Schilling Cider House Visit 9 Tasting Notes

Tasting notes from my ninth visit to the Schilling Cider House in the Fremont neighborhood of Seattle WA.  Check out my past posts here.  I hadn’t thought I’d have time for another visit in December, but managed to fit it into my schedule.

I was there for a Finnriver Bingo event, although I didn’t have much interest in the actual game & prizes, just used it as an excuse to go.  The event was a packed house!  There were six Finnriver ciders on tap:  Habanero, Black Currant, Barrel in the Forest, Cranberry Rosehip, Fresh Hopped, and Pear (all of which I’ve had except Fresh Hopped).

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<tap list of 32 ciders>

I started with a flight of six ciders.

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<left to right: Blue Mountain Estate Winesap, Seattle Cider Oaked Maple, Finnriver Barrel in the Forest, Locust Pumpkin, E.Z. Orchards Semi-Dry, Grizzly Pomnivore>

Blue Mountain Estate Winesap, 6.75% ABV, Milton-Freewater OR:  This is a single varietal made with Winesap apples which Blue Mountain sells year round.  Nearly clear.  Tart, dry, and slightly funky smell.  Dry to semi-dry.  Moderate tartness and acidity.  Mild bitterness.  Very mild tannins.  Hint of funk.  Slight floral and oak notes.  Light bodied.  Moderate to long finish.  I thought this was a basic dry & tart cider, and pretty low on flavor.

Seattle Cider Oaked Maple, 6.9% ABV, Seattle WA:  This is one of Seattle Cider’s winter seasonals (they also did a Cranberry cider this year).  I couldn’t remember if I had tried this before, but I’m leaning towards yes.  Dark straw yellow hue.  Smells of sweet maple and oak.  Semi-dry.  Moderate acidity.  Mild tartness.  Light bodied.  Very light oak and light maple flavor.  Quick finish.  I thought this was pretty good, but I would have liked more flavor.

Finnriver Barrel in the Forest, 6.5% ABV, Chimacum WA:  This is a limited release of a barrel aged version of Finnriver’s Forest Ginger cider (which I haven’t tried).  I usually don’t like ginger, but this sounded interesting.  Smells of sweet ginger.  Semi-sweet.  Light oak notes.  Very mild ginger notes, much less than most ginger ciders (which usually seem to hit me at the back of the throat and linger).  Low acidity, tartness, and bitterness.  Light bodied.  Moderate length finish.  The ginger flavor however increased as it warmed up.  This paired well with the Thai food I had for dinner.  Overall I didn’t mind this one, despite the ginger, but probably wouldn’t get it again.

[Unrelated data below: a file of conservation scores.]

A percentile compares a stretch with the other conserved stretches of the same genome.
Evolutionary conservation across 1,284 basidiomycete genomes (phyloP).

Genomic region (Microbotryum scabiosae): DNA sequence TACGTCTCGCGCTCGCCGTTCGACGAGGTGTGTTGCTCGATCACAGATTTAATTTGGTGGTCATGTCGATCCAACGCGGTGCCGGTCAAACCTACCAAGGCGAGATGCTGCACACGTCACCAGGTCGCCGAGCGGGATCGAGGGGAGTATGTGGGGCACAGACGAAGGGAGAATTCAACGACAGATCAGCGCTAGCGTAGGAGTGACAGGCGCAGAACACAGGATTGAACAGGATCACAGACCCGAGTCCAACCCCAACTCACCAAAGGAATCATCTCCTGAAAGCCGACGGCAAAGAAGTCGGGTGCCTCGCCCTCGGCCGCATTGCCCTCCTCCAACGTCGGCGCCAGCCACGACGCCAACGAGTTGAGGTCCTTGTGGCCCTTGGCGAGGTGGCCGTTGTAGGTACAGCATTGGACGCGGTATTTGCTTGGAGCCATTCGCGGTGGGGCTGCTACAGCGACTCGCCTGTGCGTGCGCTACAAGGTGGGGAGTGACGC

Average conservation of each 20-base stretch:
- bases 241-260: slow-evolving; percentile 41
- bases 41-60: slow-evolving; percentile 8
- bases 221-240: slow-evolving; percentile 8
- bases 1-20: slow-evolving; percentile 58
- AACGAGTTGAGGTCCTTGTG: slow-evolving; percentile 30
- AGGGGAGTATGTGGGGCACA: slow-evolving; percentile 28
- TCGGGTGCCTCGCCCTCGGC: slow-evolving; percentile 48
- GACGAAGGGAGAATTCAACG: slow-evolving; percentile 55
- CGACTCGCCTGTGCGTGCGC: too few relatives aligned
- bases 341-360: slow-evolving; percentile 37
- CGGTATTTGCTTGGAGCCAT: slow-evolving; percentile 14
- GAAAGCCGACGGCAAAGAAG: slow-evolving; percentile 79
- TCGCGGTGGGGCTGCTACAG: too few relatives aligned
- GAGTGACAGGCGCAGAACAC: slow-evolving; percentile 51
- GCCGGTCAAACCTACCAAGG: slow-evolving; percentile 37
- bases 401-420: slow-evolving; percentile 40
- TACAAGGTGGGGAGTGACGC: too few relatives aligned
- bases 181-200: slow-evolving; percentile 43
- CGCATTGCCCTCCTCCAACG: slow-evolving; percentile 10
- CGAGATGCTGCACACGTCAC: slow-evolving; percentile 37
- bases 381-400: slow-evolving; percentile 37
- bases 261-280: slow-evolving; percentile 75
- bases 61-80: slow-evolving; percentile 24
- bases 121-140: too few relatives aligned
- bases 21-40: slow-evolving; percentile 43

Locust Ciderworks Pumpkin, 5.0% ABV, Woodinville WA:  This is a seasonal release from Locust, apparently draft-only.  Hazy pumpkin orange-yellow hue.  Smells of sweet pumpkin spice.  Very sweet.  Mild pumpkin and spice flavors, but overall very full flavored.  Low acidity and tartness.  Full bodied.  Moderate length finish.  I really liked this (even though I usually don’t go for pumpkin or spice), except it was too sweet for my liking, so not something I could have a pint of.

E.Z. Orchards Semi-Dry, 6.9% ABV, Salem OR:  This is a regular release cider from E.Z. Orchards which uses French bittersweet apples.  After ordering this I remembered I had tried it before, at Cider Summit Seattle 2015.  Light amber.  Smells slightly rich.  Semi-dry.  Herbal notes.  Very light boded.  Low tannins and tartness.  Low to moderate acidity.  Quick finish.  Overall mildly flavored.  It tasted a bit off, and I wondered if the tap line could have used more flushing.  I also liked it much better at Cider Summit.  Different batches can turn out much differently.

Grizzly Ciderworks Pomnivore on Nitro, 6.7% ABV, Woodinville WA:  This is a tap-only release from Grizzly.  Light ruby red.  On the drier side of semi-sweet.  Low acidity and tartness.  Moderately flavored.  Quick finish.  I liked the pomegranate flavor without too much tartness like many pomegranate ciders have.